- Iraqi and Syrian Kurds are closer than ever to achieving political independence
- But they have a complicated history of being played off each other by bigger powers
- Turkey supports Iraq's Kurds economically while waging war on Syrian and Turkish Kurds
- The idea of a unified Kurdistan looks unlikely
By Ty Joplin
“It is the best day of my life,” an Iraqi Kurdish voter told The Guardian on the day Iraq’s Kurdistan voted in a non-binding poll to move towards independence. That same day, Sept 25, Syrian Kurdish forces were being bombed by Russia in a gamble to derail their own attempts at gaining autonomy.
The Middle East’s political landscape is changing fast thanks to newfound Kurdish gains, and their momentum is drawing the differences between both Kurdistans starker than ever, even as they both have their strongest chance for independence yet.
Iraqi Kurdistan voted overwhelmingly to move towards independence away from Baghdad, despite the near-universal disapproval of the international community.
Syrian Kurdistan, or Rojava, is racing against the Syrian regime to capture as much oil as it can to get leverage for future autonomy talks.
Despite both Kurdish movements’ big strides towards autonomy, their relationship is anything but clear.
Though they have a shared history of statelessness and marginalization, they have distinct ideologies, strategies, and have been played off each other by Turkey who despises the Syrian Kurds but supports the Iraqi Kurds economically.
What exactly is Kurdistan?
Iraqi Kurds demonstrating outside Erbil Airport, AFP
The idea of a “Kurdistan” is basically a myth.
Kurdistan is a vague region composed of Southeastern Turkey, Northern Iraq and Syria, and Western Iran. Kurdish peoples maintain distinct languages, cultural traditions and religious views but most are Sunni Muslims.
A unified ethno-state called ‘Kurdistan’ has never really existed, and though there are separatist movements in each country to create an independent ethno-state, their ambitions for independence stop at their respective countries’ borders.
Map of Kurdistan courtesy of CIA
The Syrian Kurds’ political arm is the Democratic Union Party (PYD), and their military units include the People’s Protection Units (YPG) and the multi-ethnic Syrian Democratic Forces (SDF).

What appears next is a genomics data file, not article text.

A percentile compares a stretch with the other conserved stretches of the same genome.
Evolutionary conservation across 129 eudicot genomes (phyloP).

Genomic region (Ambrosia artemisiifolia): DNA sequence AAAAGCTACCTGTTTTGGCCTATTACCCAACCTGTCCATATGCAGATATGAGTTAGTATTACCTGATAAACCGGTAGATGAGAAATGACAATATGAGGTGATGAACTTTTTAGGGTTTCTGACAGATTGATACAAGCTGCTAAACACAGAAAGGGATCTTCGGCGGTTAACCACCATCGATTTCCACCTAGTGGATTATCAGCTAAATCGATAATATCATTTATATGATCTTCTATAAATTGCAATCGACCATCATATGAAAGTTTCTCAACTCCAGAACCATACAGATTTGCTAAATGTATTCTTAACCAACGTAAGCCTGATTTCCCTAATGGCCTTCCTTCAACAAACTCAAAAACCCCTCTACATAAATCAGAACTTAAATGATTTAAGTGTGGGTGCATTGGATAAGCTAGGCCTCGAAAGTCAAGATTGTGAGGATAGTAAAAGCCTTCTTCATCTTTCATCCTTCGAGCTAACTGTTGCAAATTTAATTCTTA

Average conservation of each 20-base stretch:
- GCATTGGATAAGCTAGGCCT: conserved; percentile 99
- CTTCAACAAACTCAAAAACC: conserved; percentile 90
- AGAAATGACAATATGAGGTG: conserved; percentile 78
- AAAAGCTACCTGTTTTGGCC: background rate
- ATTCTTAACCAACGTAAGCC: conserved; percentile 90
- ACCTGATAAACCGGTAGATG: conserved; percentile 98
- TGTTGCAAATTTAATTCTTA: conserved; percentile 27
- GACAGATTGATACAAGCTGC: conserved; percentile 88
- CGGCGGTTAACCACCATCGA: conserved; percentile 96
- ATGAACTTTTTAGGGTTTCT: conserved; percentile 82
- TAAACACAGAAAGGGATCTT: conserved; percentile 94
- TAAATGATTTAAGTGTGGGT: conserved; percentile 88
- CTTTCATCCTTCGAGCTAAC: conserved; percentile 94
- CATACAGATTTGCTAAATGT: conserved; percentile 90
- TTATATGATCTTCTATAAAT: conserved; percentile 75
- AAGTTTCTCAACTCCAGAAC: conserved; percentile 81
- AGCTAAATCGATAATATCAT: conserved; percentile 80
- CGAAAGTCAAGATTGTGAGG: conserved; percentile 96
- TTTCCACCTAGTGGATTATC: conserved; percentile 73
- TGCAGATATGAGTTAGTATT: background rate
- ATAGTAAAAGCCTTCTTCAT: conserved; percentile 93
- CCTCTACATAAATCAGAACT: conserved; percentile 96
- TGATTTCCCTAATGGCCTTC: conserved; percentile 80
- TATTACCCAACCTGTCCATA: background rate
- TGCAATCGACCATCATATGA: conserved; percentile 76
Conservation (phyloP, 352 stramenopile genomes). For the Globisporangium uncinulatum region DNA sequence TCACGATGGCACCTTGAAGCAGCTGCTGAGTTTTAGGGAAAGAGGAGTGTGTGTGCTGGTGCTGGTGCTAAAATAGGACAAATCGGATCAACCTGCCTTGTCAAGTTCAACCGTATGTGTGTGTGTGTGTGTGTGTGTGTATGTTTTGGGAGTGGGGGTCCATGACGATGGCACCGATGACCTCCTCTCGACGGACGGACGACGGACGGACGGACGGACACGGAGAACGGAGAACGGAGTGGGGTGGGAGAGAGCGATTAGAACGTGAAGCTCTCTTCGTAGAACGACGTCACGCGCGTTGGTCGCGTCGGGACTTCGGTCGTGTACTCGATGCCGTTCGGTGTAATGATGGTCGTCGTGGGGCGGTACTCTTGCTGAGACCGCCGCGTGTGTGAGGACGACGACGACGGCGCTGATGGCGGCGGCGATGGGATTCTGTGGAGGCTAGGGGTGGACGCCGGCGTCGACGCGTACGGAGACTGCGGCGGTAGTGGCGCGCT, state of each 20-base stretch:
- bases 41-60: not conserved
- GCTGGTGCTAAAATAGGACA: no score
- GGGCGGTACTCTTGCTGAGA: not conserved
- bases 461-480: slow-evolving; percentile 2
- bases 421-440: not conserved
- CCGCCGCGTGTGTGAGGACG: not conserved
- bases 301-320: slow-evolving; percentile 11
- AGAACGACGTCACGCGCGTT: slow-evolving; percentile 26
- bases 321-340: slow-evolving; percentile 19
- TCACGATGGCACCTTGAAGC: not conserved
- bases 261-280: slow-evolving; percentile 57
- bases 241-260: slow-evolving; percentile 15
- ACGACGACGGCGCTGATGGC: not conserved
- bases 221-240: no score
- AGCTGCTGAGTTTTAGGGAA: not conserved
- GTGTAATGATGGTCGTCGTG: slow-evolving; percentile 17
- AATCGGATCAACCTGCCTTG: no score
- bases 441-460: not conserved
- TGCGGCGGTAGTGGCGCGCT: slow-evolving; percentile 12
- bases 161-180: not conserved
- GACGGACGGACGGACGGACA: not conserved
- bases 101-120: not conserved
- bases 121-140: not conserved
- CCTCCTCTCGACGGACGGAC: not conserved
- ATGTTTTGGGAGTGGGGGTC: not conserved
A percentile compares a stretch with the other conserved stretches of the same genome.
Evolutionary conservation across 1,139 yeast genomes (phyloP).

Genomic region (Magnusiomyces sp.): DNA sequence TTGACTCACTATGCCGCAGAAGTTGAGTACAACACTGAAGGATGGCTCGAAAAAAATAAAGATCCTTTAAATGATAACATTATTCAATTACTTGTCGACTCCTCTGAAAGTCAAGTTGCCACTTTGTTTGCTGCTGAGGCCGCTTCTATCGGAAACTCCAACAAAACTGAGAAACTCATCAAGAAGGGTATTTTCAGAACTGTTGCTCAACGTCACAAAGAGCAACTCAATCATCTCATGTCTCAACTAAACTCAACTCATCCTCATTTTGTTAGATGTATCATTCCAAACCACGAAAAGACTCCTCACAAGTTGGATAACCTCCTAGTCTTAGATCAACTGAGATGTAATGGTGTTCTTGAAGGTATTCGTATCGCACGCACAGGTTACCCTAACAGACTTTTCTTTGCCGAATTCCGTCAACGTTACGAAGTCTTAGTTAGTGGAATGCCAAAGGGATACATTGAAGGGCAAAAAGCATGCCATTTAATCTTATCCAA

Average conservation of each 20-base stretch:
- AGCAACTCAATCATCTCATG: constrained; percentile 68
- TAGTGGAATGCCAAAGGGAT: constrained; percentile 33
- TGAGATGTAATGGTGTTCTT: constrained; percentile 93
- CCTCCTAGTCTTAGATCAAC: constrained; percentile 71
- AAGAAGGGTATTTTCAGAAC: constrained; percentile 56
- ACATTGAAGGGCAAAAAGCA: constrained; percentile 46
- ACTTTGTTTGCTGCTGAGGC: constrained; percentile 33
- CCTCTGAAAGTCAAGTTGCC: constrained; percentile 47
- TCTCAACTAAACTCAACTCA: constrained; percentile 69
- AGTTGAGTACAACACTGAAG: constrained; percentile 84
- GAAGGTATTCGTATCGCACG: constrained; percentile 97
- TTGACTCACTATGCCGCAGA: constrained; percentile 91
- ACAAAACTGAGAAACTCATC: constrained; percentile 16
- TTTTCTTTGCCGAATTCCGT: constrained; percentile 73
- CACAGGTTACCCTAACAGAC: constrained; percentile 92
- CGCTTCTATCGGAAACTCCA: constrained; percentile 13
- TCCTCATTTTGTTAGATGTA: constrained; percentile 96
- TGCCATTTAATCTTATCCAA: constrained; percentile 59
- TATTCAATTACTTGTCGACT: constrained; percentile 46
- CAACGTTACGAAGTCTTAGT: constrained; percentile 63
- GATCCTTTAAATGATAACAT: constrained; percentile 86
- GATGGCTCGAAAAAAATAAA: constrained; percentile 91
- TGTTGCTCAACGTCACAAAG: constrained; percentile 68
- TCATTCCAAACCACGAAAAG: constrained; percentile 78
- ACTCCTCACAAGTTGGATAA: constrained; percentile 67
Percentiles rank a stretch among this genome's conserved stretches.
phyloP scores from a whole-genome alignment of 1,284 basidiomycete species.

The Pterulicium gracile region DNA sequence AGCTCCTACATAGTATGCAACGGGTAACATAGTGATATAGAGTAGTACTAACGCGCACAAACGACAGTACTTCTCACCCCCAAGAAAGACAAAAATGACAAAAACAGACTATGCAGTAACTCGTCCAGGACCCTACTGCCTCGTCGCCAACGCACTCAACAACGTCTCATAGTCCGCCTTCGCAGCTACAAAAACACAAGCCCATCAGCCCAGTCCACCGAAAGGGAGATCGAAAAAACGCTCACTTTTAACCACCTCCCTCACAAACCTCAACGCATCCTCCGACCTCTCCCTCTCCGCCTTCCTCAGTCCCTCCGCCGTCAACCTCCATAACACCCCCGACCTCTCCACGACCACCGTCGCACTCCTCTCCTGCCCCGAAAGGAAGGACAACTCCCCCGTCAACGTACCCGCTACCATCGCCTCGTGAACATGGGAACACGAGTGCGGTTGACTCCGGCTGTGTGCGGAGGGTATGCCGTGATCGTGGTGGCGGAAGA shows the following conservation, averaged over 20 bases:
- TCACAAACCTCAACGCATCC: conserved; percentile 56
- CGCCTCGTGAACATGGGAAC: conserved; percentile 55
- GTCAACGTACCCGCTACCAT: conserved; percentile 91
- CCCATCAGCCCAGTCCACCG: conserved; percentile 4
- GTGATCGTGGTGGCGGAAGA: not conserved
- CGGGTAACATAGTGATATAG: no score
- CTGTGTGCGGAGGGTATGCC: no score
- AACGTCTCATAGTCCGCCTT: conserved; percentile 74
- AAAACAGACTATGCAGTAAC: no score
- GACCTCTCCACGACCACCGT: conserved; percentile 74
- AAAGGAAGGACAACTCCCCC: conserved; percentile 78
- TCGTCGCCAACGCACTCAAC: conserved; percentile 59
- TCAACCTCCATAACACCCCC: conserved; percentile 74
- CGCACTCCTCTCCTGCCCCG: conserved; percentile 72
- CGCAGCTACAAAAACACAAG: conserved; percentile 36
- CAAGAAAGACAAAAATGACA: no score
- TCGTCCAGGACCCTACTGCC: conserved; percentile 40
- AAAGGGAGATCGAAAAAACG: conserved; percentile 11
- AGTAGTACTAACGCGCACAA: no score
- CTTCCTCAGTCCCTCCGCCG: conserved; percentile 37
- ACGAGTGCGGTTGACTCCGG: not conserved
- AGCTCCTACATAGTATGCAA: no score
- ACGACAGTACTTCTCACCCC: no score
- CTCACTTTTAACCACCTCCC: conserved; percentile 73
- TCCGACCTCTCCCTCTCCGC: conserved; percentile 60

They receive military and logistical support from the U.S., but have close links to the Turkish Kurdish group, the Kurdistan Worker’s Party (PKK) which are considered a terrorist organization by both Turkey and the United States.
Iraqi Kurds maintain a de facto autonomous Kurdistan Regional Government (KRG) parliament that is led by Massoud Barzani’s Kurdistan Democratic Party (KDP).
Their military arm is the Peshmerga forces, famous for their military success against ISIS in Iraq when the governmental forces fled as fast as they could away from ISIS’ blitzkrieg.
The main differences between both Kurdish groups is their ideologies and their relationship with Turkey.
President of Turkey Recep Erdogan, AFP
According to freelance journalist Normal Costello, who has spent significant time in the region, “[t]he Syrian Kurds are linked to the teaching of the Kurdish leader Ocalan and the Kurds of Northern Iraq can roughly be divided into the eastern region under the leadership of Talabani and the west under Barzani.”
Ocalan’s political ideology is closely linked to marxism and radical egalitarianism, whereas both Iraqi Kurdish leaders, Talabani and Barzani are more closely aligned with center-left democratic socialism.
On why Kurds generally want independence; an Iraqi Kurdish resident sums it up best in a quotation to The Guardian: “They [Saddam’s Iraq] killed 11 members of my family… I was one month old at the time. How could I ever look on them [Arabs] as brothers? They hate us and we have nothing in common with them.”
Taking Advantage of Chaos
An SDF soldier in a firefight with ISIS in Raqqa, AFP